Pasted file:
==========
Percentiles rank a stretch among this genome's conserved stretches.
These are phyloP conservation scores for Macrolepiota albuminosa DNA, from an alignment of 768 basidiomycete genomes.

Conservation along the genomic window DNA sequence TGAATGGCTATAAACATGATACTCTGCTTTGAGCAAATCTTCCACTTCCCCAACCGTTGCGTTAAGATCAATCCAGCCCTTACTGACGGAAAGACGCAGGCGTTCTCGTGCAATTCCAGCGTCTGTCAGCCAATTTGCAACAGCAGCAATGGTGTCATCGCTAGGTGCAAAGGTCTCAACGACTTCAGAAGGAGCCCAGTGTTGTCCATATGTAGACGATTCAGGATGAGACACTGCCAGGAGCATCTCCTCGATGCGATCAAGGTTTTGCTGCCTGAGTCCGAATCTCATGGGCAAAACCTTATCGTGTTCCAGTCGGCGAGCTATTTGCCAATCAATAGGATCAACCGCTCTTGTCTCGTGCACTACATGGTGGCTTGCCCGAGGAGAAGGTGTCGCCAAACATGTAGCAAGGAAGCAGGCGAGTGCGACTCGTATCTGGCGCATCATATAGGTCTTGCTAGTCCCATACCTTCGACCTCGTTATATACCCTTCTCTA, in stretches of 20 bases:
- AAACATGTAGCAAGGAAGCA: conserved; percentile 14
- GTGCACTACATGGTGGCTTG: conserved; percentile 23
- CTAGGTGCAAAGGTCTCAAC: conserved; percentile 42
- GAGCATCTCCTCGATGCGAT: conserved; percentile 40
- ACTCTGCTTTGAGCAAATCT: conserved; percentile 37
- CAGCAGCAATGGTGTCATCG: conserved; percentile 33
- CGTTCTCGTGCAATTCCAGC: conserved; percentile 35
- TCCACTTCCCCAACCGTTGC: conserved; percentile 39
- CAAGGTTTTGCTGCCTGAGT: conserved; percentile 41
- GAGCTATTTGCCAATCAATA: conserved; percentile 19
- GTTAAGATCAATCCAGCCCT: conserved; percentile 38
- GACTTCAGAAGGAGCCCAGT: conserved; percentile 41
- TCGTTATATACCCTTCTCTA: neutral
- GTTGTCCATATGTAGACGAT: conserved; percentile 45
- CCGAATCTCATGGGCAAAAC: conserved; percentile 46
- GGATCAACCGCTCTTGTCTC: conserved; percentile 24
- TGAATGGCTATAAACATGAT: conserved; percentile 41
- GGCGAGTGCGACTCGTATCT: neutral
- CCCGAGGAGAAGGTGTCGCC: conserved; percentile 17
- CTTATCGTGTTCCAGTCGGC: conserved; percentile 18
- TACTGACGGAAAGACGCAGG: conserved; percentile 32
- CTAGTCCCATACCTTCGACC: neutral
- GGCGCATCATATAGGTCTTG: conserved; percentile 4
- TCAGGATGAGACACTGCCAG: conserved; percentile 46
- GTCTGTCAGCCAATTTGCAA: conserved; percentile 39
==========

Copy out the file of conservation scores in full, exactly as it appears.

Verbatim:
Percentiles rank a stretch among this genome's conserved stretches.
These are phyloP conservation scores for Macrolepiota albuminosa DNA, from an alignment of 768 basidiomycete genomes.

Conservation along the genomic window DNA sequence TGAATGGCTATAAACATGATACTCTGCTTTGAGCAAATCTTCCACTTCCCCAACCGTTGCGTTAAGATCAATCCAGCCCTTACTGACGGAAAGACGCAGGCGTTCTCGTGCAATTCCAGCGTCTGTCAGCCAATTTGCAACAGCAGCAATGGTGTCATCGCTAGGTGCAAAGGTCTCAACGACTTCAGAAGGAGCCCAGTGTTGTCCATATGTAGACGATTCAGGATGAGACACTGCCAGGAGCATCTCCTCGATGCGATCAAGGTTTTGCTGCCTGAGTCCGAATCTCATGGGCAAAACCTTATCGTGTTCCAGTCGGCGAGCTATTTGCCAATCAATAGGATCAACCGCTCTTGTCTCGTGCACTACATGGTGGCTTGCCCGAGGAGAAGGTGTCGCCAAACATGTAGCAAGGAAGCAGGCGAGTGCGACTCGTATCTGGCGCATCATATAGGTCTTGCTAGTCCCATACCTTCGACCTCGTTATATACCCTTCTCTA, in stretches of 20 bases:
- AAACATGTAGCAAGGAAGCA: conserved; percentile 14
- GTGCACTACATGGTGGCTTG: conserved; percentile 23
- CTAGGTGCAAAGGTCTCAAC: conserved; percentile 42
- GAGCATCTCCTCGATGCGAT: conserved; percentile 40
- ACTCTGCTTTGAGCAAATCT: conserved; percentile 37
- CAGCAGCAATGGTGTCATCG: conserved; percentile 33
- CGTTCTCGTGCAATTCCAGC: conserved; percentile 35
- TCCACTTCCCCAACCGTTGC: conserved; percentile 39
- CAAGGTTTTGCTGCCTGAGT: conserved; percentile 41
- GAGCTATTTGCCAATCAATA: conserved; percentile 19
- GTTAAGATCAATCCAGCCCT: conserved; percentile 38
- GACTTCAGAAGGAGCCCAGT: conserved; percentile 41
- TCGTTATATACCCTTCTCTA: neutral
- GTTGTCCATATGTAGACGAT: conserved; percentile 45
- CCGAATCTCATGGGCAAAAC: conserved; percentile 46
- GGATCAACCGCTCTTGTCTC: conserved; percentile 24
- TGAATGGCTATAAACATGAT: conserved; percentile 41
- GGCGAGTGCGACTCGTATCT: neutral
- CCCGAGGAGAAGGTGTCGCC: conserved; percentile 17
- CTTATCGTGTTCCAGTCGGC: conserved; percentile 18
- TACTGACGGAAAGACGCAGG: conserved; percentile 32
- CTAGTCCCATACCTTCGACC: neutral
- GGCGCATCATATAGGTCTTG: conserved; percentile 4
- TCAGGATGAGACACTGCCAG: conserved; percentile 46
- GTCTGTCAGCCAATTTGCAA: conserved; percentile 39